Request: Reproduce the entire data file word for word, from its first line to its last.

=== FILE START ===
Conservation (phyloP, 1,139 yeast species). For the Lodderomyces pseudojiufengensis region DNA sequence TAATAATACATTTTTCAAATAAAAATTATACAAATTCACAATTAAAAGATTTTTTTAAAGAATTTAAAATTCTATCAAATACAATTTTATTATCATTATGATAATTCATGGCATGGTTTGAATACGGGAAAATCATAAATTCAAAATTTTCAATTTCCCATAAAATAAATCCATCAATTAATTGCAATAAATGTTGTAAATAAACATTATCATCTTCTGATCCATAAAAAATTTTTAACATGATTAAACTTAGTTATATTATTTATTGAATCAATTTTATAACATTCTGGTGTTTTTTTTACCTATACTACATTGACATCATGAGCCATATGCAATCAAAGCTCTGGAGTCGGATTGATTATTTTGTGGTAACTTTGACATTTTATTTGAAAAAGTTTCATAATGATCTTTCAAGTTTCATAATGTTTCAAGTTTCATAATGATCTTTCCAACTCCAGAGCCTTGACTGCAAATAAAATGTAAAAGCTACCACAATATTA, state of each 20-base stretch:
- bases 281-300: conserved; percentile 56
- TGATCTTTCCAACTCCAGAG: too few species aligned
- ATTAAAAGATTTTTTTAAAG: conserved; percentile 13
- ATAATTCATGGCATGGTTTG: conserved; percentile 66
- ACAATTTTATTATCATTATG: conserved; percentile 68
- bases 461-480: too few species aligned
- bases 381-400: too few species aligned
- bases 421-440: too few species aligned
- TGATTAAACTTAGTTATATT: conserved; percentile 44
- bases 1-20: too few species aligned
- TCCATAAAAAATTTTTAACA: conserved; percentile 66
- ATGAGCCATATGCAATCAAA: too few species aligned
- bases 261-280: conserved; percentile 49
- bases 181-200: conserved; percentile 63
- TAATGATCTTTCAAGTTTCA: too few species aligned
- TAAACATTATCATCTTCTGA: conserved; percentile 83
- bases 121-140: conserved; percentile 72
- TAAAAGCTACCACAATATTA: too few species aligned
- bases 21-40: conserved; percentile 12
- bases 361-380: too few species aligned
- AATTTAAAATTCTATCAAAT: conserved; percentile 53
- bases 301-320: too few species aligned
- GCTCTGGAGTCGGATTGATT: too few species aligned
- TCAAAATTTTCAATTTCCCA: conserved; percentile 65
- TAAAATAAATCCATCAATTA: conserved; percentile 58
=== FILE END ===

Conservation (phyloP, 1,139 yeast species). For the Lodderomyces pseudojiufengensis region DNA sequence TAATAATACATTTTTCAAATAAAAATTATACAAATTCACAATTAAAAGATTTTTTTAAAGAATTTAAAATTCTATCAAATACAATTTTATTATCATTATGATAATTCATGGCATGGTTTGAATACGGGAAAATCATAAATTCAAAATTTTCAATTTCCCATAAAATAAATCCATCAATTAATTGCAATAAATGTTGTAAATAAACATTATCATCTTCTGATCCATAAAAAATTTTTAACATGATTAAACTTAGTTATATTATTTATTGAATCAATTTTATAACATTCTGGTGTTTTTTTTACCTATACTACATTGACATCATGAGCCATATGCAATCAAAGCTCTGGAGTCGGATTGATTATTTTGTGGTAACTTTGACATTTTATTTGAAAAAGTTTCATAATGATCTTTCAAGTTTCATAATGTTTCAAGTTTCATAATGATCTTTCCAACTCCAGAGCCTTGACTGCAAATAAAATGTAAAAGCTACCACAATATTA, state of each 20-base stretch:
- bases 281-300: conserved; percentile 56
- TGATCTTTCCAACTCCAGAG: too few species aligned
- ATTAAAAGATTTTTTTAAAG: conserved; percentile 13
- ATAATTCATGGCATGGTTTG: conserved; percentile 66
- ACAATTTTATTATCATTATG: conserved; percentile 68
- bases 461-480: too few species aligned
- bases 381-400: too few species aligned
- bases 421-440: too few species aligned
- TGATTAAACTTAGTTATATT: conserved; percentile 44
- bases 1-20: too few species aligned
- TCCATAAAAAATTTTTAACA: conserved; percentile 66
- ATGAGCCATATGCAATCAAA: too few species aligned
- bases 261-280: conserved; percentile 49
- bases 181-200: conserved; percentile 63
- TAATGATCTTTCAAGTTTCA: too few species aligned
- TAAACATTATCATCTTCTGA: conserved; percentile 83
- bases 121-140: conserved; percentile 72
- TAAAAGCTACCACAATATTA: too few species aligned
- bases 21-40: conserved; percentile 12
- bases 361-380: too few species aligned
- AATTTAAAATTCTATCAAAT: conserved; percentile 53
- bases 301-320: too few species aligned
- GCTCTGGAGTCGGATTGATT: too few species aligned
- TCAAAATTTTCAATTTCCCA: conserved; percentile 65
- TAAAATAAATCCATCAATTA: conserved; percentile 58